On a clear, cool Fall Sunday morning a young family makes their way to the altar of a local United Methodist Church. They had been attending the services for three months. After conversations with the pastor, and prayerful consideration, they made the decision to become members of the congregation. As they approached the chancel rail of the church the pastor met them with a smile. He asked them to face the congregation as he introduced them. Then he asked them to re-affirm their commitment to Christ by remembering their baptism, and promising to be loyal to the the United Methodist Church by doing all in their power to strengthen its ministries. [UMH, page 37-38] After their re-affirmation of commitment to Christ and the church, they were asked the traditional question that is asked of all who join United Methodist congregations. “As members of this congregation will you faithfully participate in its ministries by your prayers, your presence, your gifts, your service, and your witness?” (UMH, page 38) Their response was the same response every United Methodist has given as they began their discipleship journey. “I will.”
Each time a new member makes that commitment in our congregations, we as United Methodists, are challenged to renew our commitment and join their voices with a resounding, “I will.”
It all begins with the promise: “…will you faithfully participate in ministries by your prayers, your presence, your gifts, your service and your witness?” Your response of “I will” is the first step in an incredible Wesleyan journey to fulfill the core purpose of your congregation. How can each person faithfully fulfill their church’s mission of making and growing disciples of Jesus Christ? They begin in prayer, and continue by being present in study, worship and fellowship. They celebrate their giftedness from God by being faithful financial disciples. They become the hands and feet of Jesus at work in the world, and proclaim the word of God both spoken and lived out in a world that hungers for the love of God.
Conversations about stewardship and giving are viewed by some in the church as taboo. If giving is mentioned only once or twice a year in a congregation, there is often an admonition that “all we ever do is talk about money” at church. Giving is often viewed as “too personal” to be discussed at length in the church. By making stewardship and giving a forbidden subject Christians give money a mysterious power outside the bounds of theology. In essence it is given god-like tendencies. The truth is that stewardship is more about spiritual growth than financial strength or weakness. It is time that modern Christians celebrate their role as financial disciples of Jesus.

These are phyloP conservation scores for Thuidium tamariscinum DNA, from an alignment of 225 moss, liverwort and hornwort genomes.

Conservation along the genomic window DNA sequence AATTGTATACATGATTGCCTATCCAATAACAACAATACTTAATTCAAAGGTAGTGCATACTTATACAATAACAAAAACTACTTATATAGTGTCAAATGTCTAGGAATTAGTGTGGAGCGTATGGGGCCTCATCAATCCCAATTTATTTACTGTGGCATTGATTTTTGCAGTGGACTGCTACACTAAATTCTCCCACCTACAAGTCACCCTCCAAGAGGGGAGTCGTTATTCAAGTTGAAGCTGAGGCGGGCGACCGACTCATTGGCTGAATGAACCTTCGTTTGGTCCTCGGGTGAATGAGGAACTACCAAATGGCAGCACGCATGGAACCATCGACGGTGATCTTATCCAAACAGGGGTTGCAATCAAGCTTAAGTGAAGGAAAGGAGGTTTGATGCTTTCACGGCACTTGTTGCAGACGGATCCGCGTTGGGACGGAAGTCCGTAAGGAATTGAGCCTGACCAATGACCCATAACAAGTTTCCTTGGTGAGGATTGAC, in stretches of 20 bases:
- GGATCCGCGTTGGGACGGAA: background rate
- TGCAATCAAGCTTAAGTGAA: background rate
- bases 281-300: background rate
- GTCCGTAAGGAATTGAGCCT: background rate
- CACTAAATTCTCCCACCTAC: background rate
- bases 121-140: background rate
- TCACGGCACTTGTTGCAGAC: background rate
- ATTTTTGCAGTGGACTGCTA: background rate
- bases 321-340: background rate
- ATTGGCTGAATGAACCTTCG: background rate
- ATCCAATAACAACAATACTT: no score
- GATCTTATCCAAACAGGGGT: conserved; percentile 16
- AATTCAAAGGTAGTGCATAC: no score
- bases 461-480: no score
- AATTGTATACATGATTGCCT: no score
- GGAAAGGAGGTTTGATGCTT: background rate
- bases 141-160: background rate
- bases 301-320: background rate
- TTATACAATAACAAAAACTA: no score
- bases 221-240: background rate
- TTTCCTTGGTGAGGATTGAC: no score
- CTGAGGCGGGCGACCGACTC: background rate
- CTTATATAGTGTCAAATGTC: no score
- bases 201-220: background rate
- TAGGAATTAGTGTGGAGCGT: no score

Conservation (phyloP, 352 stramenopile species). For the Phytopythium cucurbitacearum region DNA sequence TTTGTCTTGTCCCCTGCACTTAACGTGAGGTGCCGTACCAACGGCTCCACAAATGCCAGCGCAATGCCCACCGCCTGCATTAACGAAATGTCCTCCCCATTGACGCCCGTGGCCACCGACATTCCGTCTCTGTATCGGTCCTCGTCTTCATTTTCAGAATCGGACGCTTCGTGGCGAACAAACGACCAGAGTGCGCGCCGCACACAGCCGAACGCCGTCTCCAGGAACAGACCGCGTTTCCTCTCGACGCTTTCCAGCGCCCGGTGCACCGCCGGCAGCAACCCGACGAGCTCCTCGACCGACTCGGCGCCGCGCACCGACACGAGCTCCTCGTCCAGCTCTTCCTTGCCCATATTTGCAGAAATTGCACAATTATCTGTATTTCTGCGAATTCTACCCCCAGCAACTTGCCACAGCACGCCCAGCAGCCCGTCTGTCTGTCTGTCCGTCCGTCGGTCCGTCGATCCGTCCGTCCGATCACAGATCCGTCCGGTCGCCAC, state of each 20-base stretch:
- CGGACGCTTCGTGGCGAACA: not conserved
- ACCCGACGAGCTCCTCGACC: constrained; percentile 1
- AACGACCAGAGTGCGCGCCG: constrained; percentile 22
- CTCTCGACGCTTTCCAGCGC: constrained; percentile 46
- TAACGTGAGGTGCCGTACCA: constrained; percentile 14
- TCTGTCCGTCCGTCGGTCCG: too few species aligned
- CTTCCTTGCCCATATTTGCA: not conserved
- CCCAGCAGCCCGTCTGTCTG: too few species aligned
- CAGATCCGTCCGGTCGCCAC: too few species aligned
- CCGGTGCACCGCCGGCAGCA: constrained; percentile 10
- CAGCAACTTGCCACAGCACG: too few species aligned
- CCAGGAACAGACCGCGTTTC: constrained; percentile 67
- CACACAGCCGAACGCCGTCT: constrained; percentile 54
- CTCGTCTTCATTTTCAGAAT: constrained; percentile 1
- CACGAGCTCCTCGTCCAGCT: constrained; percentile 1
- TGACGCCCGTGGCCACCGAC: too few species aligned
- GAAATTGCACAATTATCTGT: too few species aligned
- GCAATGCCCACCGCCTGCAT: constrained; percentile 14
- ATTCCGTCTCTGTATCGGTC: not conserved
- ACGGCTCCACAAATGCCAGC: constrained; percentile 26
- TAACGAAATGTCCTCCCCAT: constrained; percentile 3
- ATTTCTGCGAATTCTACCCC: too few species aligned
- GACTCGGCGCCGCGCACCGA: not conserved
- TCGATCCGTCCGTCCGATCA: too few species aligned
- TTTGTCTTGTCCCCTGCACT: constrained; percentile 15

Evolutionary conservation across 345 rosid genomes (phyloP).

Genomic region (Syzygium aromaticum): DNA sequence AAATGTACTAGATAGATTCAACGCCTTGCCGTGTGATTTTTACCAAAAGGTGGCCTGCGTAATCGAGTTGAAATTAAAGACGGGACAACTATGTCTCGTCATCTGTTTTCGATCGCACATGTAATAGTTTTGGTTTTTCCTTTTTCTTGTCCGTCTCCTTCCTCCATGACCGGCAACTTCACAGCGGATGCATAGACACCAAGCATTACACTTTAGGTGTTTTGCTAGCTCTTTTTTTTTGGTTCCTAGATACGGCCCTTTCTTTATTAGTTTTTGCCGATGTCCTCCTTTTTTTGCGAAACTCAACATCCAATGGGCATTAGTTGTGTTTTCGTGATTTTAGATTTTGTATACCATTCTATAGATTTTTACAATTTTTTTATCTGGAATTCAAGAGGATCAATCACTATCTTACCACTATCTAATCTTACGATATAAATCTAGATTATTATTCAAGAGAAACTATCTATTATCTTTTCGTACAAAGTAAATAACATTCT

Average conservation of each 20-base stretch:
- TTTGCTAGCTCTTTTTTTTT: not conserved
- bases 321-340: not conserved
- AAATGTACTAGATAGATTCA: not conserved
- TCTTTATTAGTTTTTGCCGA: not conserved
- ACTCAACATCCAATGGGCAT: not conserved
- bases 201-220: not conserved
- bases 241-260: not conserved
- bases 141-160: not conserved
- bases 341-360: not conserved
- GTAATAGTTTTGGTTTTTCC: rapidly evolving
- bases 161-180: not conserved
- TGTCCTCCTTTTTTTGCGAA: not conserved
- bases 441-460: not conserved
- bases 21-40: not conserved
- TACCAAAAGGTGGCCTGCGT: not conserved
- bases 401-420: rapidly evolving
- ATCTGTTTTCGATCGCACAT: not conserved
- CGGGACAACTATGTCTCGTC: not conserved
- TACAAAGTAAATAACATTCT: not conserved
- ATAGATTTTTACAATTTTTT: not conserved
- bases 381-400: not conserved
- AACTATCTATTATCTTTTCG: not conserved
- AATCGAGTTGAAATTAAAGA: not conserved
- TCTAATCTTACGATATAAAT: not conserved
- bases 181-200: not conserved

The celebration of financial disciples begins by establishing a healthy theology of stewardship or giving. Everything we have comes from God, and living out that giftedness in the world is vital to responsible discipleship. Jesus’ words in the Gospel of Luke were both a truth and a challenge. “For where your treasure is, there will your heart be also.” (Luke 12:34, New International Version] The treasure that a Christian posesses is a gift from God to be activated in love from the heart. The theology of giving is best lived out in the church in three ways. First, as an act of worship. Both the Old and New Testaments talked about the offering of our gifts in the context of worship. Most of those vignettes were in the temple, and were clearly acts of corporate worship. Secondly, giving is an expression of faith. Not only does the Christian recognize the generosity of God in the bountiful gifts they receive, but also in the giving of those gifts they faithfully fulfill God’s purpose in the world. Finally, stewardship and generosity are a spiritual discipline. It is easy for modern Christians to have a serious disconnect between faith and money. A healthy theology of giving helps us remember that our stewardship is about spiritual growth. William Sloane Coffin began a stewardship sermon at Riverside Church in New York City with the following introduction: “I have not come today to raise money for the church, I am here to remind you who you are.” Stewardship and giving are not transactional. Giving should be transformational for the church, for the world, and most of all of the faithful financial disciple of Jesus. “I Will”, these two simple words in response to God’s call in our lives can transform our lives, our church, and our world for Christ.
Rick has over 35 years of experience working with churches and non-profit boards. His passion for visioning, strategic ministry planning, functional- and gift-oriented board structures, leadership development, and the creation of cultures of innovation are refreshing in the world of churches and institutions. He is an experienced teacher, preacher and presenter in a variety of settings. He has served as a minister in churches from 15 members to 4,500 members; he has taught philosophy, ethics, Old Testament and New Testament on the college level, and currently works with leaders, boards and pastors as a strategic ministry coach. He has served on a number of church-related and community boards, and is committed to the vision of empowering people to live out their vision and purpose.